“The benefit of having so many Dorchester candidates is that it really builds a lot of excitement in Dorchester, because there are people interested in stepping up and representing the city as a whole,” she said. “It signifies a good talent pool in Dorchester and an intensive activism.”
Catherine O’Neill is one of those intense activists, having worked for various politicians over the past decade, from Michael Flaherty to state Sen. Linda Dorcena Forry. A playwright as well, O’Neill, who was born and raised in Lower Mills, has lived in Savin Hill since 1998. “I understand what it’s like to live in Dorchester when you’re dodging bullets and I understand what it’s like to live in Dorchester when you’re buying sushi and a latte,” she said.
She plans to be an “independent” voice who thinks the Boston Redevelopment Authority, the city’s top planning agency, should be “blown up” and she opposes the East Boston casino. Her base is in Dorchester, she said, but she also is seeking voters in West Roxbury and elsewhere in the city, including South Boston and Mattapan. “I think those neighborhoods, those communities, they know me,” she said.
Senior citizens also remember her cable access interview show. “I had a woman come up to me at an event and she said to me, that she would do anything she could to help me because her recently deceased father loved my television show. I almost started to cry,” O’Neill said. “So I have those intimate connections with a lot of people.”
Gareth Saunders is another person hoping to leverage the connections he has forged, particularly when he was the councillor for District 7. “I provide proven experience,” said Saunders, when asked what differentiates him from the 19-person field. A pro-life Democrat, his path to victory, Saunders said, runs through Roxbury, parts of Dorchester, Jamaica Plain, and “people of faith.”
Saunders has lived in Dorchester for four years, and previously lived in Roxbury and Mission Hill. He was born in the Bronx and moved to Boston after he served in the US Air Force. He currently works on licensing policy at the Registry of Motor Vehicles.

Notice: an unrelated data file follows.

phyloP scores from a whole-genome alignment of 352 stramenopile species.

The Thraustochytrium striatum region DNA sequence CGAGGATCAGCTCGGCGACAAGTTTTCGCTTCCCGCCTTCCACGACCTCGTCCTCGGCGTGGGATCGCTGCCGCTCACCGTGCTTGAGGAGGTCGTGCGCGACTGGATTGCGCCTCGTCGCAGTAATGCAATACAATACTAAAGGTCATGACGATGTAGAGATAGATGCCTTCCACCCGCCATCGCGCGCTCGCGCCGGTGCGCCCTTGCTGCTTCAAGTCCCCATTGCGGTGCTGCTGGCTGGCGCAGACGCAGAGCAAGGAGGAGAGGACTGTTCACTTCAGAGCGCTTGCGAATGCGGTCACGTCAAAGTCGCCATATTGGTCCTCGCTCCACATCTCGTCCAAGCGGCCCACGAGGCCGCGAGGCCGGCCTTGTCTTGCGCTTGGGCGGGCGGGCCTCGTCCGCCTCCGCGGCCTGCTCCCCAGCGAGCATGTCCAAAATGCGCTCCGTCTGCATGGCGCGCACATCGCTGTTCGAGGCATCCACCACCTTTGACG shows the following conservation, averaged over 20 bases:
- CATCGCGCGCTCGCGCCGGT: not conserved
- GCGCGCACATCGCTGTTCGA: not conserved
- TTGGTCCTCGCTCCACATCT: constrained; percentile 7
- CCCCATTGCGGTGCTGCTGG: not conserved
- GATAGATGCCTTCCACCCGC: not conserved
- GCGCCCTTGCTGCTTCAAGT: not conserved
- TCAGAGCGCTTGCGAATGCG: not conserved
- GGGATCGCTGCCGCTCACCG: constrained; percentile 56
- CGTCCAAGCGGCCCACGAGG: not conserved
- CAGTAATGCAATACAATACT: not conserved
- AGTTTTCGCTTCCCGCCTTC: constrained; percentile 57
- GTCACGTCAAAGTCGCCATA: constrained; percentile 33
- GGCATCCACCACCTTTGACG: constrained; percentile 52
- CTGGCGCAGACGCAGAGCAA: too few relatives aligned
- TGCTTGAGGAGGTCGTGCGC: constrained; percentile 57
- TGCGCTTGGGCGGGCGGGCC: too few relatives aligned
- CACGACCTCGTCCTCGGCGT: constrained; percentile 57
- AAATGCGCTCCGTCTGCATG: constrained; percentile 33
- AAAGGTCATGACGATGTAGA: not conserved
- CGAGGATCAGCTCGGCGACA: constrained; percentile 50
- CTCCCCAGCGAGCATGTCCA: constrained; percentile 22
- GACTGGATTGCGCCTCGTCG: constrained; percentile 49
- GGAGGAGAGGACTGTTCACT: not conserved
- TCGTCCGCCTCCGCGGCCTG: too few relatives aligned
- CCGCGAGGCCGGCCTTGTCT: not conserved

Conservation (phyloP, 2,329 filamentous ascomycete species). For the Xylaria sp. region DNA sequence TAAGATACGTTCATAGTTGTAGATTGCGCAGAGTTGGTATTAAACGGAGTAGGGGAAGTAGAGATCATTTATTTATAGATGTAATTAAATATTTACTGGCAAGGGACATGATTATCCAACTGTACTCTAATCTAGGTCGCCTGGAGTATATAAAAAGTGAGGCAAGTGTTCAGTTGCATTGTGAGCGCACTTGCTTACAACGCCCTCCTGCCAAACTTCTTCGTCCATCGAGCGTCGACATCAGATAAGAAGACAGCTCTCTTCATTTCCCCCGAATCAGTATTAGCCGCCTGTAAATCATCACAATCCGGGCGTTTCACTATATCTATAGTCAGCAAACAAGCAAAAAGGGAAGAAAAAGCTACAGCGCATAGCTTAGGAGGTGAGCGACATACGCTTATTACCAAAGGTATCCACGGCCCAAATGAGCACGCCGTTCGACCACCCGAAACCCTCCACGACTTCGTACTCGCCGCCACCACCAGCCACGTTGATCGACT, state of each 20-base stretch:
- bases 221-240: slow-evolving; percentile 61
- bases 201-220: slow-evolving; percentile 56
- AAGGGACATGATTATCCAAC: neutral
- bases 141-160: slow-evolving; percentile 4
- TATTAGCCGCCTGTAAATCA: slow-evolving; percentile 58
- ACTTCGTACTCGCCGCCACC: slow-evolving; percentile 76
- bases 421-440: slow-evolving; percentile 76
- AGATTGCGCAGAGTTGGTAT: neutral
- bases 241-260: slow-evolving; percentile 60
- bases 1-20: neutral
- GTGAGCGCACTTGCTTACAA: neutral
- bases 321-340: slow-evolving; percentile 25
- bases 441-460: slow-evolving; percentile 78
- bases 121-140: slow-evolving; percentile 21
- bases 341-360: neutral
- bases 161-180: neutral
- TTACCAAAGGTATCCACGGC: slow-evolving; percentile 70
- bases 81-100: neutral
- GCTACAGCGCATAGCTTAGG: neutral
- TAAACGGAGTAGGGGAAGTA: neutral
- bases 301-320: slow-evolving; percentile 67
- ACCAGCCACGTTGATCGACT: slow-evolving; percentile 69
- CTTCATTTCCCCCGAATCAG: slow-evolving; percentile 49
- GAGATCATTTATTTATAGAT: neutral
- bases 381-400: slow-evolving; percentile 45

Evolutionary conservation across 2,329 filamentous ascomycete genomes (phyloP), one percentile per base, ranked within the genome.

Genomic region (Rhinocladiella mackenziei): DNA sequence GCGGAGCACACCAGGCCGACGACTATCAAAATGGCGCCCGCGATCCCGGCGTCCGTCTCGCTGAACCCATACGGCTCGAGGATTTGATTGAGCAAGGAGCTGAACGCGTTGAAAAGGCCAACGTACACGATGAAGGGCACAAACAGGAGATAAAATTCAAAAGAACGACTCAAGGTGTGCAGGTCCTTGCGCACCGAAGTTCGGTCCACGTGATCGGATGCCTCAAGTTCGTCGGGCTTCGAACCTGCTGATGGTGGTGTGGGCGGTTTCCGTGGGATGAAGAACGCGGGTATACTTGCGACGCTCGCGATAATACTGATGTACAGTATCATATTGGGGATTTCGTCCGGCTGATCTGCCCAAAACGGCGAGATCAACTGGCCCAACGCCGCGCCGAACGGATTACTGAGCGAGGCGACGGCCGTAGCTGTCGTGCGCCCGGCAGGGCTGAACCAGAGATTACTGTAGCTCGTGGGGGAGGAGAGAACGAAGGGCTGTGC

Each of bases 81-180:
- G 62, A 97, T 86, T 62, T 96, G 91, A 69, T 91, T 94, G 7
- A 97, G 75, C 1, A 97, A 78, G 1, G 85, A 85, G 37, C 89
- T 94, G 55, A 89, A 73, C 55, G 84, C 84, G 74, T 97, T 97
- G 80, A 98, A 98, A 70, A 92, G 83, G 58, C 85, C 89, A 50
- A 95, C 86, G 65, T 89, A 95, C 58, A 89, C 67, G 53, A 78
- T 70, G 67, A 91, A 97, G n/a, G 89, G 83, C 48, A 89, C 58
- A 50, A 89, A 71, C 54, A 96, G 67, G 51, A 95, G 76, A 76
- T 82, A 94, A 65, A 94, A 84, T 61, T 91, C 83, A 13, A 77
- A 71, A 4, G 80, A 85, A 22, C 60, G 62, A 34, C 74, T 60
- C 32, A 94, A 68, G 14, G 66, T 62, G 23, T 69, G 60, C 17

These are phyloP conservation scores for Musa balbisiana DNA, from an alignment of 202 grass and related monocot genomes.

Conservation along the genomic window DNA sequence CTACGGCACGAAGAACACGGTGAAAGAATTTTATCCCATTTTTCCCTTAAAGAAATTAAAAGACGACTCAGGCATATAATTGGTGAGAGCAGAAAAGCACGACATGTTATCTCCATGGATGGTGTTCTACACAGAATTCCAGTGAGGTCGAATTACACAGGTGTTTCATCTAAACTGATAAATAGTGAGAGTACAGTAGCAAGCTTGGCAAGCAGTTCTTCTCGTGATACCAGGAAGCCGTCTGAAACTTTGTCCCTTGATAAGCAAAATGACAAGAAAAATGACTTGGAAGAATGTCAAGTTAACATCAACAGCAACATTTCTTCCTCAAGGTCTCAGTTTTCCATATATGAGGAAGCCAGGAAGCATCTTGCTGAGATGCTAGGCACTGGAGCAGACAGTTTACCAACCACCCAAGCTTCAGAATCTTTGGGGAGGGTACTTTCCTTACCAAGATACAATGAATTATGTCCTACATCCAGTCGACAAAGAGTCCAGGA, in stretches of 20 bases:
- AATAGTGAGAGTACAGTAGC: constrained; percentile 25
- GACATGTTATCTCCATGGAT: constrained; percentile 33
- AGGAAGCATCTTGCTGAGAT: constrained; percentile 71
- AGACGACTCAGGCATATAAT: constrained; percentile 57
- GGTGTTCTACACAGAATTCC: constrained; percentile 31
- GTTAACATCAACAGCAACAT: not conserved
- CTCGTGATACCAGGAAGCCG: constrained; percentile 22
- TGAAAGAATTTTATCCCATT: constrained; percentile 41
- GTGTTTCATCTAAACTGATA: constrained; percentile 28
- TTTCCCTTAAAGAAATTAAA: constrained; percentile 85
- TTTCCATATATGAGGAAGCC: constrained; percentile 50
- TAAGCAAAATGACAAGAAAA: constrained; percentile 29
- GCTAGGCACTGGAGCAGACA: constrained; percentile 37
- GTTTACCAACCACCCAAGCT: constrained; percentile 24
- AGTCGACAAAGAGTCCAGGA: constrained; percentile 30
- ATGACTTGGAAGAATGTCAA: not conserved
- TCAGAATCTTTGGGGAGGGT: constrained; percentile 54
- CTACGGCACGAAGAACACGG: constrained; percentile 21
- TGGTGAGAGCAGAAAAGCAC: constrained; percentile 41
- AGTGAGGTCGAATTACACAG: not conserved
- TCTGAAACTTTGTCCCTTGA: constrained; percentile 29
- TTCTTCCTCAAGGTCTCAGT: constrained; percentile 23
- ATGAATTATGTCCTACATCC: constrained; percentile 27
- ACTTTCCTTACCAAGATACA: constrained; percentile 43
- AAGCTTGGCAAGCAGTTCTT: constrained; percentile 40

Garrison, who frequently runs for various public offices, first tasted life as an elected official when she won a race for state representative. A self-described conservative, Garrison recently told Boston magazine that she will be calling for an independent municipal audit of the city’s finances while she referred to her potential colleagues as “rubber stamps.”
Even if most Dorchester candidates don’t make it, and most won’t, if history is any guide, there is life after an unsuccessful run for office, which was particularly so after the 2009 race: Tito Jackson ran for district city councillor and won, replacing Chuck Turner in District 7; Jean Claude Sanon, a Haitian-American activist, is running for the District 5 City Council seat, which Rob Consalvo is giving up in the hope that he’ll land in the mayor’s office; Ego Ezedi, former executive director of the Roxbury YMCA, is a reverend at New Empowerment Christian Church; Robert Fortes is a consultant; Hiep Nguyen is helping Connolly in the mayor’s race; and Bill Trabucco, a Boston EMT, has stayed involved in his local civic group.
As for the current crop of Dorchester at-large candidates, “they’re all working hard,” according to state Rep. Marty Walsh, the longtime Dorchester lawmaker who is running for mayor. “Certainly anything can happen.”
He’s sympathetic to the at-large candidates’ struggle to break through and reach out to voters who are perhaps fatigued by the constant electioneering that hasn’t stopped since last year, the trial of gangster James “Whitey” Bulger, and the aftermath of the Boston Marathon bombings. “There’s just so much happening,” Walsh said. “I’m running for mayor and it’s difficult to get the message out.”